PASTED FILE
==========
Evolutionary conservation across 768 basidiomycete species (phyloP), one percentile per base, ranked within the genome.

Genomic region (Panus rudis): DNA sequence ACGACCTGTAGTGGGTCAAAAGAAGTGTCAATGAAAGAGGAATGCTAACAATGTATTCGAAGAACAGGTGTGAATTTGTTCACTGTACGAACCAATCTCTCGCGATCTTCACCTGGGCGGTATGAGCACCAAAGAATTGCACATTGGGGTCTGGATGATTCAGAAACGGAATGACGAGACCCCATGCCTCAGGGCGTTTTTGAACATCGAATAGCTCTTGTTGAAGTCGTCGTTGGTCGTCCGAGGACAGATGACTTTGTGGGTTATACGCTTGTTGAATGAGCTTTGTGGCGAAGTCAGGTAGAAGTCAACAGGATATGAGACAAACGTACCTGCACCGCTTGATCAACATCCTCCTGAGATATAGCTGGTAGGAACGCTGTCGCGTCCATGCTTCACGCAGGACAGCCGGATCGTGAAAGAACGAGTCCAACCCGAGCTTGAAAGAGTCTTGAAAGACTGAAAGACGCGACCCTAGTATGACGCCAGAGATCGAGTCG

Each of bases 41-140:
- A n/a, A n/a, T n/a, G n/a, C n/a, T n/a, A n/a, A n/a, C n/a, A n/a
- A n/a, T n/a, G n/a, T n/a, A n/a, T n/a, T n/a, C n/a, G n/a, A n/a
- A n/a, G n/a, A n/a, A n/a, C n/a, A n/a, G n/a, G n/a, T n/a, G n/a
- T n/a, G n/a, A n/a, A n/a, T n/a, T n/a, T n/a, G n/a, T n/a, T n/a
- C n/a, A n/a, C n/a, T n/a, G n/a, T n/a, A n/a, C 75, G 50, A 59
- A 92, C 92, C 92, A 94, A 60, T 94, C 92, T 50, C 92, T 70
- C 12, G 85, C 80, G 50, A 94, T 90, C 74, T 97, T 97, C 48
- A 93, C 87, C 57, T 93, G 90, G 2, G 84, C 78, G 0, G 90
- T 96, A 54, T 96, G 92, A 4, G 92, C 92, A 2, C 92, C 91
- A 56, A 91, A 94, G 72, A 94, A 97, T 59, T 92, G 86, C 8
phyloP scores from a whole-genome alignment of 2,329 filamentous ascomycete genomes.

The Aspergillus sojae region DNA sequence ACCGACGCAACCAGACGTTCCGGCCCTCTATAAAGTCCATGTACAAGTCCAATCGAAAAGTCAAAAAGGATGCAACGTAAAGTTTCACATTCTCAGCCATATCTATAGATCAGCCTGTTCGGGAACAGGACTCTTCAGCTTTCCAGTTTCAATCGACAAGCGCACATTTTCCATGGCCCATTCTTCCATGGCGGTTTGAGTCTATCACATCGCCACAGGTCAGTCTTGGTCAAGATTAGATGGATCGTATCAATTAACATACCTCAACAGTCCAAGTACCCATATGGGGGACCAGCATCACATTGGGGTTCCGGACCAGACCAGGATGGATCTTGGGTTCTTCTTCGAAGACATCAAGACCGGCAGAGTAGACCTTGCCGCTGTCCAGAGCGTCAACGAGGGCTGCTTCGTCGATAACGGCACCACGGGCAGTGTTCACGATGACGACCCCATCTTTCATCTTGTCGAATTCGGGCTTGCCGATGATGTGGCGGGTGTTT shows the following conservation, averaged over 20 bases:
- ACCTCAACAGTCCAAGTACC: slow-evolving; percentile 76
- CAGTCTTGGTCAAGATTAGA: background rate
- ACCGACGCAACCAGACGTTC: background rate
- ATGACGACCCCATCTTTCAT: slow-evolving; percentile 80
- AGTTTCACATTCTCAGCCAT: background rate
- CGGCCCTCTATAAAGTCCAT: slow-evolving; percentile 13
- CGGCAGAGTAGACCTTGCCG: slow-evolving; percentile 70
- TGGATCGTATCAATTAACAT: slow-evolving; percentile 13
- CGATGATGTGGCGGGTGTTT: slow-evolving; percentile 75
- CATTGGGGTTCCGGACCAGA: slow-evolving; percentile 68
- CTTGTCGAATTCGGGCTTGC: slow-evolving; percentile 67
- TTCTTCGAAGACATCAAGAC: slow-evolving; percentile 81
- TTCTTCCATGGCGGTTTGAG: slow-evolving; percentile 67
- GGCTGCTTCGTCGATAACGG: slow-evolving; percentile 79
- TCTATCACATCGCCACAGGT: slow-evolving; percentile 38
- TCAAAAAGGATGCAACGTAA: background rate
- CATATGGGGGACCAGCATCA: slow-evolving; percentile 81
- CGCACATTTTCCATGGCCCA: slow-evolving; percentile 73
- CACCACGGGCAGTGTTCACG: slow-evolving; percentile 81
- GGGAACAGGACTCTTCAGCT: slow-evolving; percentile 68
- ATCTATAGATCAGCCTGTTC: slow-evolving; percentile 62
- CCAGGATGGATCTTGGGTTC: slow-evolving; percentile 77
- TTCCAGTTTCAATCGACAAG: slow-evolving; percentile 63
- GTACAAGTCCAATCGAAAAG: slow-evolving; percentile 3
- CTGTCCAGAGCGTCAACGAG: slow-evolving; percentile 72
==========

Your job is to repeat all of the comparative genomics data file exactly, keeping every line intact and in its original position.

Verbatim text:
Evolutionary conservation across 768 basidiomycete species (phyloP), one percentile per base, ranked within the genome.

Genomic region (Panus rudis): DNA sequence ACGACCTGTAGTGGGTCAAAAGAAGTGTCAATGAAAGAGGAATGCTAACAATGTATTCGAAGAACAGGTGTGAATTTGTTCACTGTACGAACCAATCTCTCGCGATCTTCACCTGGGCGGTATGAGCACCAAAGAATTGCACATTGGGGTCTGGATGATTCAGAAACGGAATGACGAGACCCCATGCCTCAGGGCGTTTTTGAACATCGAATAGCTCTTGTTGAAGTCGTCGTTGGTCGTCCGAGGACAGATGACTTTGTGGGTTATACGCTTGTTGAATGAGCTTTGTGGCGAAGTCAGGTAGAAGTCAACAGGATATGAGACAAACGTACCTGCACCGCTTGATCAACATCCTCCTGAGATATAGCTGGTAGGAACGCTGTCGCGTCCATGCTTCACGCAGGACAGCCGGATCGTGAAAGAACGAGTCCAACCCGAGCTTGAAAGAGTCTTGAAAGACTGAAAGACGCGACCCTAGTATGACGCCAGAGATCGAGTCG

Each of bases 41-140:
- A n/a, A n/a, T n/a, G n/a, C n/a, T n/a, A n/a, A n/a, C n/a, A n/a
- A n/a, T n/a, G n/a, T n/a, A n/a, T n/a, T n/a, C n/a, G n/a, A n/a
- A n/a, G n/a, A n/a, A n/a, C n/a, A n/a, G n/a, G n/a, T n/a, G n/a
- T n/a, G n/a, A n/a, A n/a, T n/a, T n/a, T n/a, G n/a, T n/a, T n/a
- C n/a, A n/a, C n/a, T n/a, G n/a, T n/a, A n/a, C 75, G 50, A 59
- A 92, C 92, C 92, A 94, A 60, T 94, C 92, T 50, C 92, T 70
- C 12, G 85, C 80, G 50, A 94, T 90, C 74, T 97, T 97, C 48
- A 93, C 87, C 57, T 93, G 90, G 2, G 84, C 78, G 0, G 90
- T 96, A 54, T 96, G 92, A 4, G 92, C 92, A 2, C 92, C 91
- A 56, A 91, A 94, G 72, A 94, A 97, T 59, T 92, G 86, C 8
phyloP scores from a whole-genome alignment of 2,329 filamentous ascomycete genomes.

The Aspergillus sojae region DNA sequence ACCGACGCAACCAGACGTTCCGGCCCTCTATAAAGTCCATGTACAAGTCCAATCGAAAAGTCAAAAAGGATGCAACGTAAAGTTTCACATTCTCAGCCATATCTATAGATCAGCCTGTTCGGGAACAGGACTCTTCAGCTTTCCAGTTTCAATCGACAAGCGCACATTTTCCATGGCCCATTCTTCCATGGCGGTTTGAGTCTATCACATCGCCACAGGTCAGTCTTGGTCAAGATTAGATGGATCGTATCAATTAACATACCTCAACAGTCCAAGTACCCATATGGGGGACCAGCATCACATTGGGGTTCCGGACCAGACCAGGATGGATCTTGGGTTCTTCTTCGAAGACATCAAGACCGGCAGAGTAGACCTTGCCGCTGTCCAGAGCGTCAACGAGGGCTGCTTCGTCGATAACGGCACCACGGGCAGTGTTCACGATGACGACCCCATCTTTCATCTTGTCGAATTCGGGCTTGCCGATGATGTGGCGGGTGTTT shows the following conservation, averaged over 20 bases:
- ACCTCAACAGTCCAAGTACC: slow-evolving; percentile 76
- CAGTCTTGGTCAAGATTAGA: background rate
- ACCGACGCAACCAGACGTTC: background rate
- ATGACGACCCCATCTTTCAT: slow-evolving; percentile 80
- AGTTTCACATTCTCAGCCAT: background rate
- CGGCCCTCTATAAAGTCCAT: slow-evolving; percentile 13
- CGGCAGAGTAGACCTTGCCG: slow-evolving; percentile 70
- TGGATCGTATCAATTAACAT: slow-evolving; percentile 13
- CGATGATGTGGCGGGTGTTT: slow-evolving; percentile 75
- CATTGGGGTTCCGGACCAGA: slow-evolving; percentile 68
- CTTGTCGAATTCGGGCTTGC: slow-evolving; percentile 67
- TTCTTCGAAGACATCAAGAC: slow-evolving; percentile 81
- TTCTTCCATGGCGGTTTGAG: slow-evolving; percentile 67
- GGCTGCTTCGTCGATAACGG: slow-evolving; percentile 79
- TCTATCACATCGCCACAGGT: slow-evolving; percentile 38
- TCAAAAAGGATGCAACGTAA: background rate
- CATATGGGGGACCAGCATCA: slow-evolving; percentile 81
- CGCACATTTTCCATGGCCCA: slow-evolving; percentile 73
- CACCACGGGCAGTGTTCACG: slow-evolving; percentile 81
- GGGAACAGGACTCTTCAGCT: slow-evolving; percentile 68
- ATCTATAGATCAGCCTGTTC: slow-evolving; percentile 62
- CCAGGATGGATCTTGGGTTC: slow-evolving; percentile 77
- TTCCAGTTTCAATCGACAAG: slow-evolving; percentile 63
- GTACAAGTCCAATCGAAAAG: slow-evolving; percentile 3
- CTGTCCAGAGCGTCAACGAG: slow-evolving; percentile 72